So, despite our countries’ differences, we’ve demonstrated that when the United States and Russia pull together in the same direction, progress can be made. And as Sergey said today, our meetings focus principally on Syria, on counterterrorism, and on Ukraine.

I reaffirmed to President Putin that the United States stands ready to work with Russia to defeat Daesh, but provided, obviously, that Moscow chooses to direct its fire on the real threat, which is Daesh. And I made clear about our concern that some of Russia’s strikes have hit the moderate opposition rather than focusing on Daesh. And I’m pleased to say President Putin took that under advisement. And we talked about the areas of our operations and theirs, and he was very much accommodating in his notion that we need to make certain that our militaries are talking in order to make sure there is a complete de-confliction.

We obviously agree that Daesh poses a threat to all of us. It’s a threat to the region and beyond it. And we talked at great length about the threat of Daesh and the potential of extremism in the region. Russia and the United States agree that you can’t defeat Daesh without also de-escalating the fight in Syria because Syria is the magnet, is the center, if you will, of the Daesh operations.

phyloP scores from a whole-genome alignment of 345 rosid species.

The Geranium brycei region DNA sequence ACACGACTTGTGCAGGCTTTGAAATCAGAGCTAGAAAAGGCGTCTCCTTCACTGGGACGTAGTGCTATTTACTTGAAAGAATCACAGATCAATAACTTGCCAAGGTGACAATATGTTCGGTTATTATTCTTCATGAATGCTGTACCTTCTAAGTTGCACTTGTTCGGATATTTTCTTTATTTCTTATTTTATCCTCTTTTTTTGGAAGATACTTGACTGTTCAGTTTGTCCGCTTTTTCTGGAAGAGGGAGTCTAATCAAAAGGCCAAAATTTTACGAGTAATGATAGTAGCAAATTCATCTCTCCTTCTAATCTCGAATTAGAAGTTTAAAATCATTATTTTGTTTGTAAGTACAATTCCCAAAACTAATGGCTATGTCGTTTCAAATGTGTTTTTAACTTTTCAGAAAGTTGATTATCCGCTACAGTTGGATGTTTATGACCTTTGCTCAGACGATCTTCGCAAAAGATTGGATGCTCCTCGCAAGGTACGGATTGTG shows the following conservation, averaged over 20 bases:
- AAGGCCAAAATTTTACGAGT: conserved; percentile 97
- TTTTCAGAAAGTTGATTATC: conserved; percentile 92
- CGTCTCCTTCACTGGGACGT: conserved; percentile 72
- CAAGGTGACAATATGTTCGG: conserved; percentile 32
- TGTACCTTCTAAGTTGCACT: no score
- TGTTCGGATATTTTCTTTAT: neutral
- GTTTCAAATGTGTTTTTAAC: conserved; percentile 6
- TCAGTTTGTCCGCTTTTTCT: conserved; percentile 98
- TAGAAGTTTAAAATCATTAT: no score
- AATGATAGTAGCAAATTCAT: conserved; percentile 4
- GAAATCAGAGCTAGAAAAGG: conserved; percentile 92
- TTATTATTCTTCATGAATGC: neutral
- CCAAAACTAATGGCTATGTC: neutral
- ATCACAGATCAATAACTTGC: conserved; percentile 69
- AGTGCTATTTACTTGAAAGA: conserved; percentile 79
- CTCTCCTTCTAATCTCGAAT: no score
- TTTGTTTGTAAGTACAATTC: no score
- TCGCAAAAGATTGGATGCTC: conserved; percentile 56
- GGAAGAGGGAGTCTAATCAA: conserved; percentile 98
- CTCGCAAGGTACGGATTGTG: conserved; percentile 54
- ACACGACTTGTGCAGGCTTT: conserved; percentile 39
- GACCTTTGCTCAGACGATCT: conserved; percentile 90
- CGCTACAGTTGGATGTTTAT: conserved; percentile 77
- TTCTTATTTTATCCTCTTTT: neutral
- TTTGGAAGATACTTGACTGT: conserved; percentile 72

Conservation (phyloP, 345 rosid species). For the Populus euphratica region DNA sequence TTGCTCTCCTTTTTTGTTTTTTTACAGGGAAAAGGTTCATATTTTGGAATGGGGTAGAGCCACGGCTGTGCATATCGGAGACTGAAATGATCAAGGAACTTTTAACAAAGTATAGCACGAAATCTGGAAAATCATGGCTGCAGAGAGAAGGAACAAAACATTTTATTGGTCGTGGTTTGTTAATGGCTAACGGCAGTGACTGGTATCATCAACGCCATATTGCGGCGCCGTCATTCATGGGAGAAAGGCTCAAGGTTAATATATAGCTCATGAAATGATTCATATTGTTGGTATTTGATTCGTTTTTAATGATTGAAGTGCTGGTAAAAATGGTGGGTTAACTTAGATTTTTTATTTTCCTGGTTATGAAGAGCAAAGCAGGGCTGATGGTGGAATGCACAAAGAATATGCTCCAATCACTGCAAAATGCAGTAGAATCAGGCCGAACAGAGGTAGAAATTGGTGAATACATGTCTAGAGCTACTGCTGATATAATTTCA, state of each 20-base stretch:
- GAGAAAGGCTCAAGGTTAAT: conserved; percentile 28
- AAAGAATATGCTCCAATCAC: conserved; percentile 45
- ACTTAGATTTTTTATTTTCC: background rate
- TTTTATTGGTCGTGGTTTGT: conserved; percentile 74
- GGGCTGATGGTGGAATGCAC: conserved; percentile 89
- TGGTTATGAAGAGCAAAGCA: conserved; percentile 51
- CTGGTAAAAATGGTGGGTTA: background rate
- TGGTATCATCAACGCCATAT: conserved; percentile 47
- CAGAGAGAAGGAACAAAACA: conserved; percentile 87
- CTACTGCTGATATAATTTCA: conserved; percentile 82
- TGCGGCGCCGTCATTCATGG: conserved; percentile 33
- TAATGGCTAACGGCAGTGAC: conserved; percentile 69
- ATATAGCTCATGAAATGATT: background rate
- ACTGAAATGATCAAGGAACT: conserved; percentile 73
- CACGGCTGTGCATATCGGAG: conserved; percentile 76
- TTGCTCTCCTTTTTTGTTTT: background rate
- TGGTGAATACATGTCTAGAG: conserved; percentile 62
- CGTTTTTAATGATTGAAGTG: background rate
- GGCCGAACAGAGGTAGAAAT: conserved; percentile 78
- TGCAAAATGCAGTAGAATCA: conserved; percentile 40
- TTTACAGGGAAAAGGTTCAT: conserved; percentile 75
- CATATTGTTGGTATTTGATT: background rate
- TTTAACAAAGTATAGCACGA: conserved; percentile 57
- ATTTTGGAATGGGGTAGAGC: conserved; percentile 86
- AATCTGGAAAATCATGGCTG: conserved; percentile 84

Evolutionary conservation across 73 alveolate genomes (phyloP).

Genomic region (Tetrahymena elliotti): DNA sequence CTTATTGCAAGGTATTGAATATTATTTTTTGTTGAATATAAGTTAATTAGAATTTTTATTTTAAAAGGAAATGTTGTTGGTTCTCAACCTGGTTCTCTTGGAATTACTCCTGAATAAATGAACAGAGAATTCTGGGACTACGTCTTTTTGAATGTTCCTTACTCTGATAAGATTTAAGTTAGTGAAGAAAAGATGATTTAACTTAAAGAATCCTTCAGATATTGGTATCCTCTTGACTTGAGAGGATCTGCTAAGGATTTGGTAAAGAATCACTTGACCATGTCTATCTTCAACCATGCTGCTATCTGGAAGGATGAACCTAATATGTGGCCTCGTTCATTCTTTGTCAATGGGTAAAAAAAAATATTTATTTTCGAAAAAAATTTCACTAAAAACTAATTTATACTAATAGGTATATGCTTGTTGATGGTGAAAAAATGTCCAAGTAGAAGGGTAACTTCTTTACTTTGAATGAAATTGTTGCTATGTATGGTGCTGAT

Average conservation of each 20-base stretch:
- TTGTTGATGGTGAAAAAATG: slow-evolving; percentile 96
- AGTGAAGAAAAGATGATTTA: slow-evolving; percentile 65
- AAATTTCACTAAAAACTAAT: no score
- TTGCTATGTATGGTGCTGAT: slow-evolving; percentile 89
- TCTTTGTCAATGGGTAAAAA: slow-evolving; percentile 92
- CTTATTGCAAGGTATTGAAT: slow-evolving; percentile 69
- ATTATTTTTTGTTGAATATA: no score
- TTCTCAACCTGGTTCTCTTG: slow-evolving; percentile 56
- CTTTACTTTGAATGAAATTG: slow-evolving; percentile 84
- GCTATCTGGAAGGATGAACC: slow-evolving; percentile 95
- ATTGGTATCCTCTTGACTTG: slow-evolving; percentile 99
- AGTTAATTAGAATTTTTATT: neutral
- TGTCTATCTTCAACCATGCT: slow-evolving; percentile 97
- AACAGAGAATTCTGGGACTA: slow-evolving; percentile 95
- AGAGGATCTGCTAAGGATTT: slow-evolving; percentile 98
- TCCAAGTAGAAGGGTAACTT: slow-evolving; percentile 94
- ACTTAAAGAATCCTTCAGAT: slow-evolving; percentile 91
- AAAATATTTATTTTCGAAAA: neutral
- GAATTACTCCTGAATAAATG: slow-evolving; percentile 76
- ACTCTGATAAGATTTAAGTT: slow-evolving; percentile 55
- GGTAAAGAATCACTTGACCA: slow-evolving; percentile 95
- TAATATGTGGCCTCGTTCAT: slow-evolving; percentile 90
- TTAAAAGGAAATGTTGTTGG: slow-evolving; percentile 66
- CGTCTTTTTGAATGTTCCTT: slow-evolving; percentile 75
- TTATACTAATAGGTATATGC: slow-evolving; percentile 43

We also absolutely agree that dealing with both Daesh and Syria is going to require a political process – not a political process for Daesh, but a political process for Syria so that we can better focus our efforts against Daesh. And so in accordance with the Geneva communique of 2012 and under the UN auspices, we discussed today in great detail the need to accelerate the effort in order to proceed under the UN to that political process.

I agree with Sergey, which he announced in Russian, that we will meet this Friday on the 18th in New York with the International Syria Support Group, and then for the purposes of affirming under the UN auspices what we are doing within that group, and if promoted, that we would pass a UN resolution regarding the Vienna communiques and the next steps with respect to negotiations and hopefully a ceasefire.